In the previous few years, India has doubled its imports of lithium-ion (Li-ion) batteries and more than tripled its import cost. According to the Union Science Ministry, Indian imports of such batteries decreased to $450 million in 2019-2020 after gradually growing in recent years to $712 million. Lithium-ion batteries are imported into India from China, Japan, and South Korea.
With China dominating the worldwide market for Li-ion cells, India hopes to avoid a repetition of what happened with solar equipment production, when China took advantage of its first-mover advantage to grab the industry.
To encourage in-house manufacturing, the government has announced a large PLI for the lithium-ion battery industry, many companies, such as Tata Chemicals, Exide, Amara Raja, have expressed interest in receiving benefits under this scheme.
The Union Cabinet established a National Mission on Transformative Mobility and Battery Storage in the NITI Aayog in 2019 to “advance clean, connected, shared, sustainable, and holistic mobility efforts” to encourage indigenous development of such batteries.
In addition, the government placed a 2.5% customs charge on inputs, components, and sub-parts used in the manufacture of lithium-ion batteries and battery packs in the most recent budget.
Now let us look into some of the key players in the Lithium-ion sector in India.
TDS Lithium-ion Battery Pvt. Ltd
TDS Lithium-ion Battery Pvt. Ltd. is a joint venture by Zuzuki, Toshiba, and Denso they have a 50%,40%, and 10% share in the venture respectively.
The three Japanese firms’ intentions highlight the Indian government’s Atmanirbhar Bharat effort to lure global businesses considering a China-plus-one production model. The government’s production linked incentive (PLI) plan for advanced chemistry cell (ACC) manufacture in India will benefit the company.
The plant, which will be the first of its kind in India for making Li-ion cells, will initially assemble battery packs before transitioning to producing Li-ion cells around 2024-25.
Exide Industries Limited
Exide Industries Ltd will begin making lithium-ion batteries, with an eye on the country’s electric vehicle (EV) industry and grid-based applications, according to a top company executive.
The country’s top lead-acid battery manufacturer signed a 75:25 split joint venture with Leclanch SA of Switzerland, one of the world’s leading energy storage solution businesses.
The joint venture factory in Gujarat is the country’s first indigenous facility for producing lithium-ion batteries and providing energy storage solutions for electric cars. The business had previously stated that it had invested about Rs 100 crore in the project and that another Rs 100 crore will be committed subsequently.
The Tata group company, which recently demerged its fast-moving consumer products sector, also intends to do lithium-ion technology research and development to find viable applications for the domestic market, particularly the EV industry.
Tata Chemicals will play a crucial part in Tata Motors Ltd’s long-term strategy to create an electric vehicle ecosystem in India. According to them, Tata Chemicals has already purchased a property for the facility in Dholera, Gujarat’s Ahmedabad district.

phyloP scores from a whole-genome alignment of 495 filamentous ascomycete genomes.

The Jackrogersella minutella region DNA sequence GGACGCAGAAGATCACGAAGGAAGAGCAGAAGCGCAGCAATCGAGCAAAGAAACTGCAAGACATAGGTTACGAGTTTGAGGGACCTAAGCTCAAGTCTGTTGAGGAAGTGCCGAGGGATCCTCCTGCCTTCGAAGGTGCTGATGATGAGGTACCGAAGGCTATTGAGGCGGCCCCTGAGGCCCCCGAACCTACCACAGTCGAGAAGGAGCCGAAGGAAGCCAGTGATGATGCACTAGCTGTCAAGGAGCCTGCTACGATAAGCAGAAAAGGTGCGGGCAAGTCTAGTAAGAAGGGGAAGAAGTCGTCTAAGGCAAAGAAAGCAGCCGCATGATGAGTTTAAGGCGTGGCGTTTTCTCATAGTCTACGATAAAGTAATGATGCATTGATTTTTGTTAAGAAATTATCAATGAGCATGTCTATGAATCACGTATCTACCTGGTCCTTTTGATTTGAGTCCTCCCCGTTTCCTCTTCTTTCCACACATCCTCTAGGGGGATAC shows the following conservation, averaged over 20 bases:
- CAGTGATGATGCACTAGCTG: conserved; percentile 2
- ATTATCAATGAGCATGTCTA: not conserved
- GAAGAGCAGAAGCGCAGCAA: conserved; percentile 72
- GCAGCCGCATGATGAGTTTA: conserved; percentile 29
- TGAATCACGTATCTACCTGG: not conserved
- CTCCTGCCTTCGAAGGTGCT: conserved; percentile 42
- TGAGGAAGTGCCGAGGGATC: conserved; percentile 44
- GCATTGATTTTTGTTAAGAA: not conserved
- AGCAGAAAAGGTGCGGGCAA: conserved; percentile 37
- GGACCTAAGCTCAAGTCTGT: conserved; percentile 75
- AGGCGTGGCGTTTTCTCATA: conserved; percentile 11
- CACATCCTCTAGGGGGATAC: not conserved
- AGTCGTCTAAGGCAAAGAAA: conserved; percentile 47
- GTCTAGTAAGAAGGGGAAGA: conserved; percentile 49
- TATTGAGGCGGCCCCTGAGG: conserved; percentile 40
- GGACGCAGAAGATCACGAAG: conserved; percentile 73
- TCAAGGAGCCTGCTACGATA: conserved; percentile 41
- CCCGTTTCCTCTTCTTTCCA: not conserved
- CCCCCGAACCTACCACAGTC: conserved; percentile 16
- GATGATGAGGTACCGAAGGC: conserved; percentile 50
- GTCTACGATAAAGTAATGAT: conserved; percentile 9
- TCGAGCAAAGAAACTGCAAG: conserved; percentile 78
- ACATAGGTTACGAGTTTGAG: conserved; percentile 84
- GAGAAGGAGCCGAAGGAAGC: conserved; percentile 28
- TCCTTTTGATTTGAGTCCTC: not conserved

“The firm plans to establish operations in li-ion batteries, battery actives, and li-recycling, to cater to the rising EV revolution in India at the right time,” according to Tata Chemicals’ FY19 annual report.
The plant is intended to help Tata Motors achieve its goal of creating a sustainable electric vehicle ecosystem.
Amara Raja Batteries
Amara Raja Batteries, the country’s second-largest car battery manufacturer, has launched the country’s first lithium-ion cell technological center in Tirupati, Andhra Pradesh.
The company’s board of directors has decided to expand its lead-acid battery business by establishing a new ‘Energy SBU,’ which will include lithium cell and battery packs, electric vehicle chargers, energy storage systems, advanced home energy solutions, and related products and services, according to a statement.
Since early 2019, the business has had a technology transfer arrangement with the Indian Space Research Organisation (ISRO). Amara Raj has already spent Rs. 20 crore on the hub, according to the CEO, discounting technology transfer and bidding costs paid to the ISRO in January 2019, when the firm and nine others won competitive bids from the national space agency.
Manikaran Power Ltd
According to Jasmeet Singh Kalsi, who is setting up India’s first lithium refinery and director of Manikaran Power Ltd, “India’s EV manufacturing would rely on imports of lithium compounds required to produce cathodes and battery cells from China. China’s lithium chemistry, battery cathode, battery cell, and electric vehicle supply chains are booming and there are none in India.”
Manikaran and Australia’s Neometals agreed to fund a feasibility study on building a lithium refinery in India with a capacity of 10,000 to 15,000 tonnes of the finished product. According to Kalsi, that capacity is insufficient to meet India’s estimated need of 200,000 tonnes of lithium hydroxide by 2030.
If they could set up a refinery it would be a game-changer for India’s EV movement.
Epsilon Advanced Materials
Epsilon Advanced Material, a maker of advanced cell chemistry materials, got its first order for anode precursor material from two major anode manufacturers in Japan and China in February of this year, qualifying it as a supplier in the global Li-ion battery supply chain.
It is India’s first lithium-ion battery components factory in the southern state of Karnataka, getting raw materials from the country’s largest steel mill. The company intends to invest 60 billion rupees ($807 million) by 2030 to create 100,000 tonnes of synthetic graphite which is roughly 10% of world demand.